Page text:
Some 25 children in the Netherlands are diagnosed with the soft tissue tumor, rhabdomyosarcoma, every year. Despite intense treatment with chemotherapy and surgery, less than half of children with high-risk rhabdomyosarcoma survive their disease. Research into better, targeted therapies is desperately needed to improve the survival rates for these children.
The advantage of organoids is that scientists can grow them from tumor tissue with high efficiency, while the characteristics of the child’s tumor are well preserved. But developing mini tumors can be different for each form of cancer: they can require a different environment to grow properly.
Scientists from the Princess Máxima Center for pediatric oncology collected tumor tissue from 46 children who had been treated there for rhabdomyosarcoma. They tested different methods to grow the mini-tumors, and managed to successfully culture an organoid in 41 percent of the samples, 19 in total.
‘Rhabdomyosarcoma can develop anywhere in the body, and there are several subtypes of the disease,’ says clinical researcher dr. Michael Meister, who led the project. ‘That makes it important to build up a diverse collection of organoids from this form of cancer. Our work certainly doesn’t stop here: we’re continuing to add subtypes to the collection for research to improve treatment for as many children with rhabdomyosarcoma as possible.’
The new study was published today and featured on the cover of the October issue of the journal EMBO Molecular Medicine. The research was support by core funding from KiKa to the Princess Máxima Center, with further funding from the Deutsche Forschungsgemeinschaft.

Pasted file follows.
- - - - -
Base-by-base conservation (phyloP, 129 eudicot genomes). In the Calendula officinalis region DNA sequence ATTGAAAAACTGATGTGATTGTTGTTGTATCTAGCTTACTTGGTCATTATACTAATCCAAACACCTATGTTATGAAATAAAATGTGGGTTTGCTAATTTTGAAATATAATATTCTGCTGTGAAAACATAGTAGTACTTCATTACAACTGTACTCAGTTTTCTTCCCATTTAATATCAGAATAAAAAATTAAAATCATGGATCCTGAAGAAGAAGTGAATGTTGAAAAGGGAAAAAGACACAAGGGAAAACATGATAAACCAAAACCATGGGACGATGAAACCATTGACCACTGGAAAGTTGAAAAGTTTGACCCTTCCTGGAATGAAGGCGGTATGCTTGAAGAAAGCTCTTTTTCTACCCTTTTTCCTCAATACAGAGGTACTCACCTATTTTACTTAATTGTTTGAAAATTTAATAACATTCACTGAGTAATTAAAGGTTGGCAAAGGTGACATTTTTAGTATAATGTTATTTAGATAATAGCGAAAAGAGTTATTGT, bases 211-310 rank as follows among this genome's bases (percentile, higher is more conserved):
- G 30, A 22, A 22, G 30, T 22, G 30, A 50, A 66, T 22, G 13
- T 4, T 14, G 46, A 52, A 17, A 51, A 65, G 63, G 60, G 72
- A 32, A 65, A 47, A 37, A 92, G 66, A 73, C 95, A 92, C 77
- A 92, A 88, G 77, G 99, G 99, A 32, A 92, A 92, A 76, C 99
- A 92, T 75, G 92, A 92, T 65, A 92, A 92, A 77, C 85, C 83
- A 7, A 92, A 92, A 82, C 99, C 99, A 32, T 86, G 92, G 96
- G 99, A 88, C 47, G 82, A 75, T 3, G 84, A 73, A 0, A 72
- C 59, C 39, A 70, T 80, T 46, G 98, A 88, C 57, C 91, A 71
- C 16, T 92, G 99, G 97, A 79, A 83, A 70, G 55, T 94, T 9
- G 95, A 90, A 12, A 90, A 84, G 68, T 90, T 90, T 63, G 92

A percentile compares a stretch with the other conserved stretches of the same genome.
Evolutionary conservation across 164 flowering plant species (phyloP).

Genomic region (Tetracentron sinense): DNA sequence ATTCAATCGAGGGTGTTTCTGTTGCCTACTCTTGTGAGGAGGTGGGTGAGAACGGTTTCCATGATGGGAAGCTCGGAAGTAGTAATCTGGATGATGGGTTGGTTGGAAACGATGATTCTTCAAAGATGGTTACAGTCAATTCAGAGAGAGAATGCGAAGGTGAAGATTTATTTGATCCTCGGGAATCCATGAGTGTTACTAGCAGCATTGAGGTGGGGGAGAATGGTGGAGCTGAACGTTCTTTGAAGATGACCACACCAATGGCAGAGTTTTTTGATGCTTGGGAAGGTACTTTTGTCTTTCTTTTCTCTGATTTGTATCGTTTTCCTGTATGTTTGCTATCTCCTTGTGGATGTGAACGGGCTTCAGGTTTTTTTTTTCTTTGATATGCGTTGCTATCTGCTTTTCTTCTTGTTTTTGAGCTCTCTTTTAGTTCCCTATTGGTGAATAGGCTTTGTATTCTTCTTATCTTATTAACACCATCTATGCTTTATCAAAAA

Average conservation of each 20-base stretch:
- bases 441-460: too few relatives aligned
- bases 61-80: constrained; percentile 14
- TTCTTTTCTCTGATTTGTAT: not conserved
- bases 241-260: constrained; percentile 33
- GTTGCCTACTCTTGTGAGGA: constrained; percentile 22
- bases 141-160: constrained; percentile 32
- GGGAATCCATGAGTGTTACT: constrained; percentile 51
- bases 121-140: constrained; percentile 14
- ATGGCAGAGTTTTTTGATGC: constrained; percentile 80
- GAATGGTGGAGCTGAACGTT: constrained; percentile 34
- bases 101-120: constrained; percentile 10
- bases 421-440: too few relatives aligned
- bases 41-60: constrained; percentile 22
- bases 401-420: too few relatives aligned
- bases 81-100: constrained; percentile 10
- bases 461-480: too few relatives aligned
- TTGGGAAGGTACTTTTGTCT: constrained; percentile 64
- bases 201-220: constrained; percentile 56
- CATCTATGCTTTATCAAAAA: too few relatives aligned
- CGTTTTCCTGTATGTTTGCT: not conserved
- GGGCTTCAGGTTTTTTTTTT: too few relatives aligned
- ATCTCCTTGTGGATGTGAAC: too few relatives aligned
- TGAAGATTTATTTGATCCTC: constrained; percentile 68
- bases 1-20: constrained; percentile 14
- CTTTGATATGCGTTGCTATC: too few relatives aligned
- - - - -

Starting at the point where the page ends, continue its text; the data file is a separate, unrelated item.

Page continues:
Addition to the arsenal
The researchers in the Holstege and Drost groups analyzed the entire DNA of the organoids and compared it with the DNA of the child from whom the tissue was collected. They found that the genetic code matched, and that the organoids mimicked the disease well. Next, the team looked at the organoids’ sensitivity to existing drugs: organoids with DNA changes known as a drug target did indeed respond well to the associated targeted therapy.
Michael Meister: ‘Our organoid library forms an important addition to the arsenal of preclinical models of rhabdomyosarcoma. It will allow us to significantly speed up our research into this rare form of childhood cancer and look into entirely new research questions. In the future, we hope to use the organoids to find the best therapy for every child with rhabdomyosarcoma.’
The rhabdomyosarcoma organoids are the second collection of childhood cancer mini-tumors. They are also the first organoids of a cancer type that arises from the mesenchyme, a cell type that occurs in connective tissue, cartilage and blood vessels.
Group leader and Oncode Investigator dr. Jarno Drost was involved in the research and cultured the first pediatric cancer organoids, from kidney tumors. He says: ‘The first organoids were made from healthy tissue and adult cancers, but childhood cancers are fundamentally different. This likely mesenchyme-derived tissue posed a new challenge, requiring a completely different approach. Our new study strengthens the position of the Princess Máxima Center as a world leader in organoids for pediatric cancer research.’
Prof. dr. Frank Holstege, group leader and closely involved in the research: ‘We owe a lot to the children with rhabdomyosarcoma and their parents who made their tissue available for the research. This collection of organoids is truly a team effort, made possible by the integration of care and research expertise at the Máxima.’
Rhabdomyosarcoma, like all childhood cancers, is rare. That’s why international collaborations are essential. Michael Meister: ‘We’ve been told that the new organoid library is a valuable addition to international research. We have already shared the protocol to grow the organoids with six different institutes around the world, as a starting point to improve treatment for rhabdomyosarcoma in a whole variety of different ways.’